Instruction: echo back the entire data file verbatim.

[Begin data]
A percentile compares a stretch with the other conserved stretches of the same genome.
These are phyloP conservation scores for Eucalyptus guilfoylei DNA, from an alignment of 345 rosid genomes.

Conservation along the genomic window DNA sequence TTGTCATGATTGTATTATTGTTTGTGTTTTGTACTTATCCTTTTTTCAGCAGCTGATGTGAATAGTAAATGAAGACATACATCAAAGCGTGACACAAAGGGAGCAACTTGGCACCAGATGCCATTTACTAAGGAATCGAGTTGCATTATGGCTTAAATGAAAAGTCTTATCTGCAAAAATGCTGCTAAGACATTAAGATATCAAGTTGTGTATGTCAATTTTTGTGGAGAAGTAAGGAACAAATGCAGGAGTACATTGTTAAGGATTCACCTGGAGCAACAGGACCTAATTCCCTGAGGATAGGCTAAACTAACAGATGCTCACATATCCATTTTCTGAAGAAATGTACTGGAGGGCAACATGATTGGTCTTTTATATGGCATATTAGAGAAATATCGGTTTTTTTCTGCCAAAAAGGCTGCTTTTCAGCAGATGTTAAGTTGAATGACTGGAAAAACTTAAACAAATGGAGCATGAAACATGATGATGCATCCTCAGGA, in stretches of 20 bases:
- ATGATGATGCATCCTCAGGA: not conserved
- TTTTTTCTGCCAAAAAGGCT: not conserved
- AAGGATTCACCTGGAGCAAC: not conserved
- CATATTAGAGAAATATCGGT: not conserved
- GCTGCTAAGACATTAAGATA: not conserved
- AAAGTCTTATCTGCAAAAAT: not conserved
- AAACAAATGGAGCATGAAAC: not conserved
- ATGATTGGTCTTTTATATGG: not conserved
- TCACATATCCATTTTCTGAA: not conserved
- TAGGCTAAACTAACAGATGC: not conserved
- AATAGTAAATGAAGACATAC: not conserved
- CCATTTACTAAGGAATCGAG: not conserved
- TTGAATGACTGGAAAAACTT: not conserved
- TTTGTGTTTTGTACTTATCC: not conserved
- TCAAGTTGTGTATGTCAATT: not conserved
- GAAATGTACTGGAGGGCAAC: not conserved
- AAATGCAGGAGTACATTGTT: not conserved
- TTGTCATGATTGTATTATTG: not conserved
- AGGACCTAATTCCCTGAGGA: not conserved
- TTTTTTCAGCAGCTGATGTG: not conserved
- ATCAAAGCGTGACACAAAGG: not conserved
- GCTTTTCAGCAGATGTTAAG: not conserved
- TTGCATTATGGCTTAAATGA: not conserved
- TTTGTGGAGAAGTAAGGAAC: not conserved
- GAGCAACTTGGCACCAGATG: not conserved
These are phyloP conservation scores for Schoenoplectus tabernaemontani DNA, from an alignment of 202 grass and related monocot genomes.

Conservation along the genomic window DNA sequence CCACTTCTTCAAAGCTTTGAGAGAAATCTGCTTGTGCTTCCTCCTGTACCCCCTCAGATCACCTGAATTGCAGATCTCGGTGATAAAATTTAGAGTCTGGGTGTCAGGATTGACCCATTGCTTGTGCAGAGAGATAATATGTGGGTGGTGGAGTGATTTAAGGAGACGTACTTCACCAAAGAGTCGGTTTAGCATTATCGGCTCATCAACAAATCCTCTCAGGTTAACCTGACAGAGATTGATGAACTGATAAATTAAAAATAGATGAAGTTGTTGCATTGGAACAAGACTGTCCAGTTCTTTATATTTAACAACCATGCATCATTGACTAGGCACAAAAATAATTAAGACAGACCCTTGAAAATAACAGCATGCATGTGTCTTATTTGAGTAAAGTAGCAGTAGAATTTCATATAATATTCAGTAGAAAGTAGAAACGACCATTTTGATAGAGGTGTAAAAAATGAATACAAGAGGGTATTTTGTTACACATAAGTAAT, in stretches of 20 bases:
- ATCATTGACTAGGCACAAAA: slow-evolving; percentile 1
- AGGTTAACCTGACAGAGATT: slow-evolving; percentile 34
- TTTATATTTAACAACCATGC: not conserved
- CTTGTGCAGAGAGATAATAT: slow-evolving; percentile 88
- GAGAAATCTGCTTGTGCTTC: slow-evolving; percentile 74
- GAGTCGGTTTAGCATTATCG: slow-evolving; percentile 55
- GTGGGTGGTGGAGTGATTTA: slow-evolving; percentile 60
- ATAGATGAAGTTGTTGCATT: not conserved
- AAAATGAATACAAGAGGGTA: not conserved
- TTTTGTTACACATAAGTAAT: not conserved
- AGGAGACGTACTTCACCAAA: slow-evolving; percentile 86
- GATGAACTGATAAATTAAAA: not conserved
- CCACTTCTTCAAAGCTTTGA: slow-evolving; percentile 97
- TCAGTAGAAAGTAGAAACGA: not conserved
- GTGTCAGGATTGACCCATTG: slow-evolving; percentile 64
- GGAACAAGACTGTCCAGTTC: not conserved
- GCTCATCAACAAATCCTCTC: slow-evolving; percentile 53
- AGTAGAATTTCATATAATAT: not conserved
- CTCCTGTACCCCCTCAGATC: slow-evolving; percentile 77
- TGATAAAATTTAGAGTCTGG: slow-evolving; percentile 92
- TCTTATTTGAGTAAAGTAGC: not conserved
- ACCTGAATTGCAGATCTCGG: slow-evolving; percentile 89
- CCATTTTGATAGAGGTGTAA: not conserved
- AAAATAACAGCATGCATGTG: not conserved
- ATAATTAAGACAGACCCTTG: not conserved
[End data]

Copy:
A percentile compares a stretch with the other conserved stretches of the same genome.
These are phyloP conservation scores for Eucalyptus guilfoylei DNA, from an alignment of 345 rosid genomes.

Conservation along the genomic window DNA sequence TTGTCATGATTGTATTATTGTTTGTGTTTTGTACTTATCCTTTTTTCAGCAGCTGATGTGAATAGTAAATGAAGACATACATCAAAGCGTGACACAAAGGGAGCAACTTGGCACCAGATGCCATTTACTAAGGAATCGAGTTGCATTATGGCTTAAATGAAAAGTCTTATCTGCAAAAATGCTGCTAAGACATTAAGATATCAAGTTGTGTATGTCAATTTTTGTGGAGAAGTAAGGAACAAATGCAGGAGTACATTGTTAAGGATTCACCTGGAGCAACAGGACCTAATTCCCTGAGGATAGGCTAAACTAACAGATGCTCACATATCCATTTTCTGAAGAAATGTACTGGAGGGCAACATGATTGGTCTTTTATATGGCATATTAGAGAAATATCGGTTTTTTTCTGCCAAAAAGGCTGCTTTTCAGCAGATGTTAAGTTGAATGACTGGAAAAACTTAAACAAATGGAGCATGAAACATGATGATGCATCCTCAGGA, in stretches of 20 bases:
- ATGATGATGCATCCTCAGGA: not conserved
- TTTTTTCTGCCAAAAAGGCT: not conserved
- AAGGATTCACCTGGAGCAAC: not conserved
- CATATTAGAGAAATATCGGT: not conserved
- GCTGCTAAGACATTAAGATA: not conserved
- AAAGTCTTATCTGCAAAAAT: not conserved
- AAACAAATGGAGCATGAAAC: not conserved
- ATGATTGGTCTTTTATATGG: not conserved
- TCACATATCCATTTTCTGAA: not conserved
- TAGGCTAAACTAACAGATGC: not conserved
- AATAGTAAATGAAGACATAC: not conserved
- CCATTTACTAAGGAATCGAG: not conserved
- TTGAATGACTGGAAAAACTT: not conserved
- TTTGTGTTTTGTACTTATCC: not conserved
- TCAAGTTGTGTATGTCAATT: not conserved
- GAAATGTACTGGAGGGCAAC: not conserved
- AAATGCAGGAGTACATTGTT: not conserved
- TTGTCATGATTGTATTATTG: not conserved
- AGGACCTAATTCCCTGAGGA: not conserved
- TTTTTTCAGCAGCTGATGTG: not conserved
- ATCAAAGCGTGACACAAAGG: not conserved
- GCTTTTCAGCAGATGTTAAG: not conserved
- TTGCATTATGGCTTAAATGA: not conserved
- TTTGTGGAGAAGTAAGGAAC: not conserved
- GAGCAACTTGGCACCAGATG: not conserved
These are phyloP conservation scores for Schoenoplectus tabernaemontani DNA, from an alignment of 202 grass and related monocot genomes.

Conservation along the genomic window DNA sequence CCACTTCTTCAAAGCTTTGAGAGAAATCTGCTTGTGCTTCCTCCTGTACCCCCTCAGATCACCTGAATTGCAGATCTCGGTGATAAAATTTAGAGTCTGGGTGTCAGGATTGACCCATTGCTTGTGCAGAGAGATAATATGTGGGTGGTGGAGTGATTTAAGGAGACGTACTTCACCAAAGAGTCGGTTTAGCATTATCGGCTCATCAACAAATCCTCTCAGGTTAACCTGACAGAGATTGATGAACTGATAAATTAAAAATAGATGAAGTTGTTGCATTGGAACAAGACTGTCCAGTTCTTTATATTTAACAACCATGCATCATTGACTAGGCACAAAAATAATTAAGACAGACCCTTGAAAATAACAGCATGCATGTGTCTTATTTGAGTAAAGTAGCAGTAGAATTTCATATAATATTCAGTAGAAAGTAGAAACGACCATTTTGATAGAGGTGTAAAAAATGAATACAAGAGGGTATTTTGTTACACATAAGTAAT, in stretches of 20 bases:
- ATCATTGACTAGGCACAAAA: slow-evolving; percentile 1
- AGGTTAACCTGACAGAGATT: slow-evolving; percentile 34
- TTTATATTTAACAACCATGC: not conserved
- CTTGTGCAGAGAGATAATAT: slow-evolving; percentile 88
- GAGAAATCTGCTTGTGCTTC: slow-evolving; percentile 74
- GAGTCGGTTTAGCATTATCG: slow-evolving; percentile 55
- GTGGGTGGTGGAGTGATTTA: slow-evolving; percentile 60
- ATAGATGAAGTTGTTGCATT: not conserved
- AAAATGAATACAAGAGGGTA: not conserved
- TTTTGTTACACATAAGTAAT: not conserved
- AGGAGACGTACTTCACCAAA: slow-evolving; percentile 86
- GATGAACTGATAAATTAAAA: not conserved
- CCACTTCTTCAAAGCTTTGA: slow-evolving; percentile 97
- TCAGTAGAAAGTAGAAACGA: not conserved
- GTGTCAGGATTGACCCATTG: slow-evolving; percentile 64
- GGAACAAGACTGTCCAGTTC: not conserved
- GCTCATCAACAAATCCTCTC: slow-evolving; percentile 53
- AGTAGAATTTCATATAATAT: not conserved
- CTCCTGTACCCCCTCAGATC: slow-evolving; percentile 77
- TGATAAAATTTAGAGTCTGG: slow-evolving; percentile 92
- TCTTATTTGAGTAAAGTAGC: not conserved
- ACCTGAATTGCAGATCTCGG: slow-evolving; percentile 89
- CCATTTTGATAGAGGTGTAA: not conserved
- AAAATAACAGCATGCATGTG: not conserved
- ATAATTAAGACAGACCCTTG: not conserved